And so finally we come to the 30th July 2011 and a whopping new PB of 18:52. Nearly 30 seconds faster than my previous PB. Mega chuffed and faith restored that training is indeed making a difference.

So why the long ramble?  Well, mainly to share the biggest single lesson I’ve learned from all these damned parkruns: namely that the path of training and racing is rarely smooth and linear.  Ups and downs are par for the course, as are periods of stagnation (or plateauing if you prefer!).  The positive side, though is that improvements can come when you least expect them!

As someone who only came to triathlon in early 2010 and who has made substantial progress since then, I had become accustomed to relatively large performance gains in short periods of time.  But the law of diminishing returns has to take precedence at some point and these improvements a) slow down and b) demand much more effort to be achieved.  It’s not ‘fair’ but that’s life.

In real terms, it has taken me nearly nine months of solid training and racing to knock just 90 seconds off my 5km running time.  And being honest with myself (and definitely not meaning to boast), I’ve probably improved faster than most people who started at the same level.

So finally we get to the point of today’s blog: patience, faith and persistence.  You need to have patience to see improvements in your race-day performances – don’t fool yourself into thinking that early stage gains are representative of what you should expect month on month, or race on race.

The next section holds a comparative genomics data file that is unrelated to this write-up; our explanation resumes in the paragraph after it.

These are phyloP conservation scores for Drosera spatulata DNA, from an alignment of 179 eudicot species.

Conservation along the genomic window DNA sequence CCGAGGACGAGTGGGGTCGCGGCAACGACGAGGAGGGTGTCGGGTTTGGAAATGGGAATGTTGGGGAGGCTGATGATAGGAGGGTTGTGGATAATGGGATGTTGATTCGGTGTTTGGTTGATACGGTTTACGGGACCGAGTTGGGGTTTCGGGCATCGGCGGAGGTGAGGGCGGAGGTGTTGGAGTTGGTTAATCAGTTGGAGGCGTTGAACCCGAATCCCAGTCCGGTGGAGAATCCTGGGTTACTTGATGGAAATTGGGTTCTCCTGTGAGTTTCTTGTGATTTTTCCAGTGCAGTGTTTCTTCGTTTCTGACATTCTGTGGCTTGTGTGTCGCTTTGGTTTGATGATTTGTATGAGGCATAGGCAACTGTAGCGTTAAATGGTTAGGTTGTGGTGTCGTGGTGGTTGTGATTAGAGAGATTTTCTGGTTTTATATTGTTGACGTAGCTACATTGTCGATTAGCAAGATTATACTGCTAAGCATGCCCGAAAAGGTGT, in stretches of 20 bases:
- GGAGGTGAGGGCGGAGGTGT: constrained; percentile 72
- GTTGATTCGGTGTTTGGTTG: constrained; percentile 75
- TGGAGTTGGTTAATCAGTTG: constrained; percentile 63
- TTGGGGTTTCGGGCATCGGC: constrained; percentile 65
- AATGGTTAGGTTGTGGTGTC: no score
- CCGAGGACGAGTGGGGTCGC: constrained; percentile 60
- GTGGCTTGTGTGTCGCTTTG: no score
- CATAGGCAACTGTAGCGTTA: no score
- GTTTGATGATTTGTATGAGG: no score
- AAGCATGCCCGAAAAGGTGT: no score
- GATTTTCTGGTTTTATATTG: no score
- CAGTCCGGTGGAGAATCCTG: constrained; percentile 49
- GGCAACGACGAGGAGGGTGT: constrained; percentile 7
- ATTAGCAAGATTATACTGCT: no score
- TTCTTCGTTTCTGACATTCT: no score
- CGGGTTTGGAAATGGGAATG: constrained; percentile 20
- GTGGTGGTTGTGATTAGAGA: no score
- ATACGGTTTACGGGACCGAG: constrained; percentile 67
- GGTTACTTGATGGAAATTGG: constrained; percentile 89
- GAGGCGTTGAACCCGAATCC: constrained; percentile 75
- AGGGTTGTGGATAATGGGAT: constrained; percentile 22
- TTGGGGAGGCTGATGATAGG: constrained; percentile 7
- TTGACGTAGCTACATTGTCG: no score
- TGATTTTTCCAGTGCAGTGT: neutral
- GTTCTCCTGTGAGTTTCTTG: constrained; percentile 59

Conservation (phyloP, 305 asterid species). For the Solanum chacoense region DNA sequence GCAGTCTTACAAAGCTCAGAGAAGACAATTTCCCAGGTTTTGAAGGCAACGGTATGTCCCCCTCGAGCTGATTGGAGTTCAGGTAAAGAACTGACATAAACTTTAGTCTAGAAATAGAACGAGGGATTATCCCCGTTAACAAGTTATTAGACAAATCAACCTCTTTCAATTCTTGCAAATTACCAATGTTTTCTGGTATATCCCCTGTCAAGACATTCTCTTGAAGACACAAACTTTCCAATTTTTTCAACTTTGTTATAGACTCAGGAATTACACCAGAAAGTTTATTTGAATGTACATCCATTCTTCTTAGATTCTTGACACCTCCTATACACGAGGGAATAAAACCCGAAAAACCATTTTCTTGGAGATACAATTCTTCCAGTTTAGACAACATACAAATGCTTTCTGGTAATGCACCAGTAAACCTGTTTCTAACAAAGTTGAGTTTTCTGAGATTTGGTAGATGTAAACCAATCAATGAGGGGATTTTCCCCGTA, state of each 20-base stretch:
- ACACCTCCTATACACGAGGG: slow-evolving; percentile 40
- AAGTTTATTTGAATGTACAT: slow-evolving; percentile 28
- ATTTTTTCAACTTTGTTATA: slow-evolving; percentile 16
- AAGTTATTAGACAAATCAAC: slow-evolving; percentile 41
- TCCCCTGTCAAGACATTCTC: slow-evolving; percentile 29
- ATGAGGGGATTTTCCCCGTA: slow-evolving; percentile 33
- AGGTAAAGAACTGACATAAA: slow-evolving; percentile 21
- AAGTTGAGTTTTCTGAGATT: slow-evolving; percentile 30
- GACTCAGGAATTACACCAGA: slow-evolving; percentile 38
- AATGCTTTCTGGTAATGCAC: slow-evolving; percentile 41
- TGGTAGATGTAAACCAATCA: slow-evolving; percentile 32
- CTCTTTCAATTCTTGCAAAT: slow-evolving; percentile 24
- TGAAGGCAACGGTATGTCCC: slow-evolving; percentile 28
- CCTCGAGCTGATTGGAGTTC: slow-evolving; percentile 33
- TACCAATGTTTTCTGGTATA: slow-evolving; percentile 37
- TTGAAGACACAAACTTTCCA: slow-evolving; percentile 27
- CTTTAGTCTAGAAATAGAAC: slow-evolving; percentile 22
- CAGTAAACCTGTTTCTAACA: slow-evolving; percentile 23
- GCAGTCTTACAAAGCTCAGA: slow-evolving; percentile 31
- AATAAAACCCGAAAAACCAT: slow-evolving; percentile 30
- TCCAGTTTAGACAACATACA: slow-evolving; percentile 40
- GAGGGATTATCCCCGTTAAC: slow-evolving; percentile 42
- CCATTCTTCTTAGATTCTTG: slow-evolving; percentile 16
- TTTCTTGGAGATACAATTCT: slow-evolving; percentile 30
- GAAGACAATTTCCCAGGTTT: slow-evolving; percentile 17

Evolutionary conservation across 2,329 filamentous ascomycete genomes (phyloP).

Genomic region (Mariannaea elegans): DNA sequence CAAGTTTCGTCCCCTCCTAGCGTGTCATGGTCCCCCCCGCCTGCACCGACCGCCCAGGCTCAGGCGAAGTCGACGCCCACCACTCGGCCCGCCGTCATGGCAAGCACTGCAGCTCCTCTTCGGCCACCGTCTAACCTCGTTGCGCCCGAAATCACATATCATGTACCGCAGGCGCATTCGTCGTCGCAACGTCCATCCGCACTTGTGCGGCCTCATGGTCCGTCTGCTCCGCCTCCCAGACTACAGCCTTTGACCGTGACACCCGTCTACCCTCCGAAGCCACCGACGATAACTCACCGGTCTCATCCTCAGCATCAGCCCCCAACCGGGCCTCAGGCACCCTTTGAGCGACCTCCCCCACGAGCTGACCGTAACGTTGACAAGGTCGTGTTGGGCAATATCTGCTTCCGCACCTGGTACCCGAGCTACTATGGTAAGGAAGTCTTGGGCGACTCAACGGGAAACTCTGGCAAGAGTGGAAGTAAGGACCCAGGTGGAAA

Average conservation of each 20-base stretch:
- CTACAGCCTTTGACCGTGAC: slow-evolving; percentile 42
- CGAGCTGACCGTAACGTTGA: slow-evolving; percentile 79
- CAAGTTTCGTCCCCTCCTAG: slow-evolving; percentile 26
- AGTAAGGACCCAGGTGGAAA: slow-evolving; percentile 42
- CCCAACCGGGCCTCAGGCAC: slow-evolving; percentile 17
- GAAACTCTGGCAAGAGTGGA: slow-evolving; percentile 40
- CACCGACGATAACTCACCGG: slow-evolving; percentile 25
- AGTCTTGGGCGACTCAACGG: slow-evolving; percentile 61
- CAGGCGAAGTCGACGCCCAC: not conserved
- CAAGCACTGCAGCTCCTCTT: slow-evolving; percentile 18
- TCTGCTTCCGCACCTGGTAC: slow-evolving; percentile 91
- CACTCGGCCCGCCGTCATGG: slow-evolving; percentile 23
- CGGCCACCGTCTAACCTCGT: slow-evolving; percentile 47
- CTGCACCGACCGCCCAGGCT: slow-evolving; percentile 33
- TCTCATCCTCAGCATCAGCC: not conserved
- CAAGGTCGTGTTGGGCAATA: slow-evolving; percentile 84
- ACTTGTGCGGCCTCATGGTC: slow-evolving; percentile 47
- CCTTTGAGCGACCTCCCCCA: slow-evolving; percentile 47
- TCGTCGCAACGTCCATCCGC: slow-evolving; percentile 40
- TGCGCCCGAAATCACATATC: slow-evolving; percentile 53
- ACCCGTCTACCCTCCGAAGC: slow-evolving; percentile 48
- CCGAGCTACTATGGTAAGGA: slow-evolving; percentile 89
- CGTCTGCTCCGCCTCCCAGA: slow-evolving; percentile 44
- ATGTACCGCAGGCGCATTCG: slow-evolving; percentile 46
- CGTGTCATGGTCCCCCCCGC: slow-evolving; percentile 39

You need to have Faith.  If you have a coach, have faith in the plan they set you. If not, have faith in your own ability to see the bigger picture and make small steps towards the overall goal.  You might get frustrated –like I have – with an apparent lack of progress, but don’t judge overall performances on just one race or training session.

Persistence.  I’ve just shown you it took me around nine months to find 60 seconds of running time. That’s something like 0.2 seconds improvement per day overall – hardly jaw-dropping!  Yet… at the same time, you certainly notice the minute difference in finishing times.  So even if progress feels painfully slow (or even like it’s going backwards on occasion), have the guts to stick with it and you will be rewarded – it might just take a little longer than you originally planned!

And just to be clear, I’m not meaning to preach.  I write the advice above largely because I need reminding of it myself on a regular basis.  My coach will testify I have thrown my toys out of the pram on more than one occasion.  Yet there are times (like now) when I reach a milestone and can then take a somewhat more objective view.

It seems that triathlon really is a sport to be measured in months and years, rather than hours and minutes…! 

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Matt Fisher runs - so it's all his fault! He pretends to be a triathlete, but really he is a husband, father and company VP. But he has raced for the GB Age Group squad a few times and is a two-times qualifier for the IM70.3 world champs